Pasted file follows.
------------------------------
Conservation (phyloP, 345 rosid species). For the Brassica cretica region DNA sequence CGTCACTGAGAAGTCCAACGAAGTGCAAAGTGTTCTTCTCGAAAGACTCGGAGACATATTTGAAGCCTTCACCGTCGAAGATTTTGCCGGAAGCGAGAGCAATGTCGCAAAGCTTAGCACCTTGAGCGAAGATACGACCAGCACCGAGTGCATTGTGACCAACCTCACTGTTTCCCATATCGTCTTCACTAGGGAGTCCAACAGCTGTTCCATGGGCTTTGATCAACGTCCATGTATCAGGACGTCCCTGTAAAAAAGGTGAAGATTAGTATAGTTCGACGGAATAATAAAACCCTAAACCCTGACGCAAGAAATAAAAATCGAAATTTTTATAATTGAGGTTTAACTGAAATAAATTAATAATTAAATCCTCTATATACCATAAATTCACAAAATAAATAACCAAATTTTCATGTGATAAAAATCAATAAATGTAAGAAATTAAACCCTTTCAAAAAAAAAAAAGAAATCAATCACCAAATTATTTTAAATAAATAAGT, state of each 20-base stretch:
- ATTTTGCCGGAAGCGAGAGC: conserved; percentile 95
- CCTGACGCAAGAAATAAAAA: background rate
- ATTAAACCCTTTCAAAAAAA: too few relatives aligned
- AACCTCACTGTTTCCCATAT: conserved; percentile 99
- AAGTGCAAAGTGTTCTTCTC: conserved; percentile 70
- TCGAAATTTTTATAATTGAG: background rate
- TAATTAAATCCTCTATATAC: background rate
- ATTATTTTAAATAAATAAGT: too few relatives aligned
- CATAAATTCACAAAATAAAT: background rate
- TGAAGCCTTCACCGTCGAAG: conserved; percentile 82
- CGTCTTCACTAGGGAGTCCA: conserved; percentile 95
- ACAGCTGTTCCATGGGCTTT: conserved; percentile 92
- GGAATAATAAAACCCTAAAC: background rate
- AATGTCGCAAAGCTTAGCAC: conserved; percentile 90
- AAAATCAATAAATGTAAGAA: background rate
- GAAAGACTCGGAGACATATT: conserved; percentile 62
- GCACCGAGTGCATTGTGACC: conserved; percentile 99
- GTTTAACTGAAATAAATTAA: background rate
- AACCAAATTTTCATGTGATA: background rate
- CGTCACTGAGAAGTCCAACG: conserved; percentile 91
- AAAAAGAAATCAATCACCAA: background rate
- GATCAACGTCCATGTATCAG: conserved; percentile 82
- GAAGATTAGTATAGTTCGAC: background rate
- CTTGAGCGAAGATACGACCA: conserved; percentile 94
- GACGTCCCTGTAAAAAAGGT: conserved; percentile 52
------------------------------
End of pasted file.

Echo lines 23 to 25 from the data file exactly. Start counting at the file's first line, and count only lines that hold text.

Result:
- GATCAACGTCCATGTATCAG: conserved; percentile 82
- GAAGATTAGTATAGTTCGAC: background rate
- CTTGAGCGAAGATACGACCA: conserved; percentile 94